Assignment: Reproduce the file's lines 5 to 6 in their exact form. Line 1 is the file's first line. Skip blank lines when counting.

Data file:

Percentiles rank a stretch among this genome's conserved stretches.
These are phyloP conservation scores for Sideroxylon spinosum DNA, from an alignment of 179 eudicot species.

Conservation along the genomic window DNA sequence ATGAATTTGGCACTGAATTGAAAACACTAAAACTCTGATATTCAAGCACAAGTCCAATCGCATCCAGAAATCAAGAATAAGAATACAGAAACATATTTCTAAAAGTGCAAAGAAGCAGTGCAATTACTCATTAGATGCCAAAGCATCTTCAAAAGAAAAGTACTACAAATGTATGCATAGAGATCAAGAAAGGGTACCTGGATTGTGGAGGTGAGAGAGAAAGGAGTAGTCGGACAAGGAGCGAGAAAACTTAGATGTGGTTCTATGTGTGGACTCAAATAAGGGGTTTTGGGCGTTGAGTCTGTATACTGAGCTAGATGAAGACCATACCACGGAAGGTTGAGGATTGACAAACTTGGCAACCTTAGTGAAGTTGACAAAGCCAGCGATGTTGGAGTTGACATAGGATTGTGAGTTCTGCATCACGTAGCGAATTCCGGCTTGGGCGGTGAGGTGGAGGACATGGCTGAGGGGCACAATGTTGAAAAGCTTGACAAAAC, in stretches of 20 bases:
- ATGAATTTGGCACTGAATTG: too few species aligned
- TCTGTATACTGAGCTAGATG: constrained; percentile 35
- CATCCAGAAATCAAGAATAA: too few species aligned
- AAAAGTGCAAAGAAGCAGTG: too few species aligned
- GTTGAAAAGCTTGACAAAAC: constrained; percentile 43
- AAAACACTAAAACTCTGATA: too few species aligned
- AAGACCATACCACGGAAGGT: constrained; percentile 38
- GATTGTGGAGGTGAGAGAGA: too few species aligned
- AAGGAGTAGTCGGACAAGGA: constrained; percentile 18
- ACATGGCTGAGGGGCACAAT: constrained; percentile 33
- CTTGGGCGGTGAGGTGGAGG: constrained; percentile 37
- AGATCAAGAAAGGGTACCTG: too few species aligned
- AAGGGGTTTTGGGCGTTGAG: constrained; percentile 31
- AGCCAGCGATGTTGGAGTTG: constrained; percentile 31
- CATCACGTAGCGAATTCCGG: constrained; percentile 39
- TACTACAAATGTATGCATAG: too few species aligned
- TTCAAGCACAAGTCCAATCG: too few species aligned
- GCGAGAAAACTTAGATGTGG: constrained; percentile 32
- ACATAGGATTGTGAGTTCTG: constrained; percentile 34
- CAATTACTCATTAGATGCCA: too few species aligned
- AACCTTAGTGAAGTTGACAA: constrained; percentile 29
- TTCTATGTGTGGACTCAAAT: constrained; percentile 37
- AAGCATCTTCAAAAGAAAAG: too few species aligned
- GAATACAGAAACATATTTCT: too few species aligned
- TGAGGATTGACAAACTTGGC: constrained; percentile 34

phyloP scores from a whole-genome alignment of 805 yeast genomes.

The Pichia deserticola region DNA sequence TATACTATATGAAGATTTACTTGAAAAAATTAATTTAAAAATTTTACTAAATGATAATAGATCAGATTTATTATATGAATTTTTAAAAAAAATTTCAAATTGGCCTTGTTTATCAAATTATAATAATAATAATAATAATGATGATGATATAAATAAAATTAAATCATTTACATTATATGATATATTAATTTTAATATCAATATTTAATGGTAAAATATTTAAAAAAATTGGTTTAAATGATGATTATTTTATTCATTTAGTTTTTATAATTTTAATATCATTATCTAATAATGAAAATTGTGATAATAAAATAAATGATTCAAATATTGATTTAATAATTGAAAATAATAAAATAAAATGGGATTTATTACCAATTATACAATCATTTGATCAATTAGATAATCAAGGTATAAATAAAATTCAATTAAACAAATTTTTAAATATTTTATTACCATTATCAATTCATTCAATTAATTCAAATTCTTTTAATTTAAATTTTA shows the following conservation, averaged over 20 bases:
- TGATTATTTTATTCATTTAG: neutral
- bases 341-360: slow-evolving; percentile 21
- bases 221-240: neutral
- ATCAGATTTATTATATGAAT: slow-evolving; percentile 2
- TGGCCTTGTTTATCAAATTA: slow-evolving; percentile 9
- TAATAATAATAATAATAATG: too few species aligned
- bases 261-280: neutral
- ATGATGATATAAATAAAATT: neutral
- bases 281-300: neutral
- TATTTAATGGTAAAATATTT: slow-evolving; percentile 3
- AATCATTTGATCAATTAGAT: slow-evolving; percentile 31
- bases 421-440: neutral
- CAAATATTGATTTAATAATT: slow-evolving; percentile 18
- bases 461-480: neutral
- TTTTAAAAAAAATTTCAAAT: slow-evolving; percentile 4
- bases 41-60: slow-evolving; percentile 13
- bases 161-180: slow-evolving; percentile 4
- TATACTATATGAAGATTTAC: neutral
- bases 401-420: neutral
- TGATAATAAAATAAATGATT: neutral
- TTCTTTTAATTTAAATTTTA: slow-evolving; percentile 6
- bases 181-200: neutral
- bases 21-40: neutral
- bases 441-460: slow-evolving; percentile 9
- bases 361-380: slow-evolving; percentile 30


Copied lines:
- TCTGTATACTGAGCTAGATG: constrained; percentile 35
- CATCCAGAAATCAAGAATAA: too few species aligned